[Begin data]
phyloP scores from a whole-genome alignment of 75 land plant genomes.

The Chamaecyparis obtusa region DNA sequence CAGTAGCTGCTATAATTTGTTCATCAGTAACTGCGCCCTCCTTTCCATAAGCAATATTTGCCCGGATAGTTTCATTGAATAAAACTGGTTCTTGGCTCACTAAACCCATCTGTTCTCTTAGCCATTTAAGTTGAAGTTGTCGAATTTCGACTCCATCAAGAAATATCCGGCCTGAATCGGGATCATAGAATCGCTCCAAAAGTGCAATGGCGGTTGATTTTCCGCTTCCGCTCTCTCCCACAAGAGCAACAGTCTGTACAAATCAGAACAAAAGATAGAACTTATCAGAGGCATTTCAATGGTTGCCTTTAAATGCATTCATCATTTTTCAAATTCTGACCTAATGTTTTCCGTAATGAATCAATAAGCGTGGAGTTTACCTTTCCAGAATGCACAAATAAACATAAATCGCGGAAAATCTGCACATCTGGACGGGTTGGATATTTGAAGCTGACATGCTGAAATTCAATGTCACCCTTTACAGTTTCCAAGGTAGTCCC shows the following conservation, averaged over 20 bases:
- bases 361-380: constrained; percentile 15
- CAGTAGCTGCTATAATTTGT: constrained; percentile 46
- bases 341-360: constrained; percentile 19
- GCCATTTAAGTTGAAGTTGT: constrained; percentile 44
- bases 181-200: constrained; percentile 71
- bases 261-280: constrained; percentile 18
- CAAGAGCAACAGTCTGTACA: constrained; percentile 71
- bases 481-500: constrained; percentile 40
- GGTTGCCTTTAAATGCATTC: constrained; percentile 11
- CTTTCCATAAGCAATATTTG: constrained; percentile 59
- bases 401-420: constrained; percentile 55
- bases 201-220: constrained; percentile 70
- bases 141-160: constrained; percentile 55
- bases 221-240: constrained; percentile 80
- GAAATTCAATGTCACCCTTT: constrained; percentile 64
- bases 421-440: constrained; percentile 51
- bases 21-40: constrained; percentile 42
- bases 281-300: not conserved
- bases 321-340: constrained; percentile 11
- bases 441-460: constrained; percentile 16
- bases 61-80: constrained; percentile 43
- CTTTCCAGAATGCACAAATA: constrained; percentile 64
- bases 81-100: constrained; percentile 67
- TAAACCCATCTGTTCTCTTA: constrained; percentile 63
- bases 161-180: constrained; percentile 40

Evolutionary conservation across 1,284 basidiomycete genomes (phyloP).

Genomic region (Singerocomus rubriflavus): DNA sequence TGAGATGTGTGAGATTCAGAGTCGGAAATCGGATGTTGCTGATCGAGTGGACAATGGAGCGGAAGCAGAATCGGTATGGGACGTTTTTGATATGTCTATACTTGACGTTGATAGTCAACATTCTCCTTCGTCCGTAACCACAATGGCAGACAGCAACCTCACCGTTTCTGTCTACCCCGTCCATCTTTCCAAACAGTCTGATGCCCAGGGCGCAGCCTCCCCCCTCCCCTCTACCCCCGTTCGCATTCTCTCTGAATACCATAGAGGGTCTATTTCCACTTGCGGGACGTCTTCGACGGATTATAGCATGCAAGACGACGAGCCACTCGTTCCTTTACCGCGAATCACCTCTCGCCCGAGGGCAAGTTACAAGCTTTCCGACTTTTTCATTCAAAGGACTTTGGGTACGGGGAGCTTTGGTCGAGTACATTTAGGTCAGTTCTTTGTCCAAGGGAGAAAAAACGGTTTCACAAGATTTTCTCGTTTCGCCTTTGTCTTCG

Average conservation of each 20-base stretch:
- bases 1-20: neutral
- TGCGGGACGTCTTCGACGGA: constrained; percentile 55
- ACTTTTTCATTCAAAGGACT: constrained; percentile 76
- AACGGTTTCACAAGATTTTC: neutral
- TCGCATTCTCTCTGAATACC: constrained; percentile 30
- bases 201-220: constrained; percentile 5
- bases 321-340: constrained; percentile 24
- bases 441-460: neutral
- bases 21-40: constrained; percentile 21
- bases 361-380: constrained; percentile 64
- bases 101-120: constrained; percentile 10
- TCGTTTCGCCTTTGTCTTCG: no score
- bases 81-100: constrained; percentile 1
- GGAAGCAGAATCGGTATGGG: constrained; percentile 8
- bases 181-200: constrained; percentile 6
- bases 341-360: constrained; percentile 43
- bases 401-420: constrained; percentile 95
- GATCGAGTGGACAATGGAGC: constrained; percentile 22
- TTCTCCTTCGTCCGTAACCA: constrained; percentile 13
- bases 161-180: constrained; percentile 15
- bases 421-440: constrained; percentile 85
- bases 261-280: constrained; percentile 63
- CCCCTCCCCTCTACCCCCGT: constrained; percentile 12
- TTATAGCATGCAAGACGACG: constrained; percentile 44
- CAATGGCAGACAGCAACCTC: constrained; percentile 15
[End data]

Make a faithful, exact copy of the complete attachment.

phyloP scores from a whole-genome alignment of 75 land plant genomes.

The Chamaecyparis obtusa region DNA sequence CAGTAGCTGCTATAATTTGTTCATCAGTAACTGCGCCCTCCTTTCCATAAGCAATATTTGCCCGGATAGTTTCATTGAATAAAACTGGTTCTTGGCTCACTAAACCCATCTGTTCTCTTAGCCATTTAAGTTGAAGTTGTCGAATTTCGACTCCATCAAGAAATATCCGGCCTGAATCGGGATCATAGAATCGCTCCAAAAGTGCAATGGCGGTTGATTTTCCGCTTCCGCTCTCTCCCACAAGAGCAACAGTCTGTACAAATCAGAACAAAAGATAGAACTTATCAGAGGCATTTCAATGGTTGCCTTTAAATGCATTCATCATTTTTCAAATTCTGACCTAATGTTTTCCGTAATGAATCAATAAGCGTGGAGTTTACCTTTCCAGAATGCACAAATAAACATAAATCGCGGAAAATCTGCACATCTGGACGGGTTGGATATTTGAAGCTGACATGCTGAAATTCAATGTCACCCTTTACAGTTTCCAAGGTAGTCCC shows the following conservation, averaged over 20 bases:
- bases 361-380: constrained; percentile 15
- CAGTAGCTGCTATAATTTGT: constrained; percentile 46
- bases 341-360: constrained; percentile 19
- GCCATTTAAGTTGAAGTTGT: constrained; percentile 44
- bases 181-200: constrained; percentile 71
- bases 261-280: constrained; percentile 18
- CAAGAGCAACAGTCTGTACA: constrained; percentile 71
- bases 481-500: constrained; percentile 40
- GGTTGCCTTTAAATGCATTC: constrained; percentile 11
- CTTTCCATAAGCAATATTTG: constrained; percentile 59
- bases 401-420: constrained; percentile 55
- bases 201-220: constrained; percentile 70
- bases 141-160: constrained; percentile 55
- bases 221-240: constrained; percentile 80
- GAAATTCAATGTCACCCTTT: constrained; percentile 64
- bases 421-440: constrained; percentile 51
- bases 21-40: constrained; percentile 42
- bases 281-300: not conserved
- bases 321-340: constrained; percentile 11
- bases 441-460: constrained; percentile 16
- bases 61-80: constrained; percentile 43
- CTTTCCAGAATGCACAAATA: constrained; percentile 64
- bases 81-100: constrained; percentile 67
- TAAACCCATCTGTTCTCTTA: constrained; percentile 63
- bases 161-180: constrained; percentile 40

Evolutionary conservation across 1,284 basidiomycete genomes (phyloP).

Genomic region (Singerocomus rubriflavus): DNA sequence TGAGATGTGTGAGATTCAGAGTCGGAAATCGGATGTTGCTGATCGAGTGGACAATGGAGCGGAAGCAGAATCGGTATGGGACGTTTTTGATATGTCTATACTTGACGTTGATAGTCAACATTCTCCTTCGTCCGTAACCACAATGGCAGACAGCAACCTCACCGTTTCTGTCTACCCCGTCCATCTTTCCAAACAGTCTGATGCCCAGGGCGCAGCCTCCCCCCTCCCCTCTACCCCCGTTCGCATTCTCTCTGAATACCATAGAGGGTCTATTTCCACTTGCGGGACGTCTTCGACGGATTATAGCATGCAAGACGACGAGCCACTCGTTCCTTTACCGCGAATCACCTCTCGCCCGAGGGCAAGTTACAAGCTTTCCGACTTTTTCATTCAAAGGACTTTGGGTACGGGGAGCTTTGGTCGAGTACATTTAGGTCAGTTCTTTGTCCAAGGGAGAAAAAACGGTTTCACAAGATTTTCTCGTTTCGCCTTTGTCTTCG

Average conservation of each 20-base stretch:
- bases 1-20: neutral
- TGCGGGACGTCTTCGACGGA: constrained; percentile 55
- ACTTTTTCATTCAAAGGACT: constrained; percentile 76
- AACGGTTTCACAAGATTTTC: neutral
- TCGCATTCTCTCTGAATACC: constrained; percentile 30
- bases 201-220: constrained; percentile 5
- bases 321-340: constrained; percentile 24
- bases 441-460: neutral
- bases 21-40: constrained; percentile 21
- bases 361-380: constrained; percentile 64
- bases 101-120: constrained; percentile 10
- TCGTTTCGCCTTTGTCTTCG: no score
- bases 81-100: constrained; percentile 1
- GGAAGCAGAATCGGTATGGG: constrained; percentile 8
- bases 181-200: constrained; percentile 6
- bases 341-360: constrained; percentile 43
- bases 401-420: constrained; percentile 95
- GATCGAGTGGACAATGGAGC: constrained; percentile 22
- TTCTCCTTCGTCCGTAACCA: constrained; percentile 13
- bases 161-180: constrained; percentile 15
- bases 421-440: constrained; percentile 85
- bases 261-280: constrained; percentile 63
- CCCCTCCCCTCTACCCCCGT: constrained; percentile 12
- TTATAGCATGCAAGACGACG: constrained; percentile 44
- CAATGGCAGACAGCAACCTC: constrained; percentile 15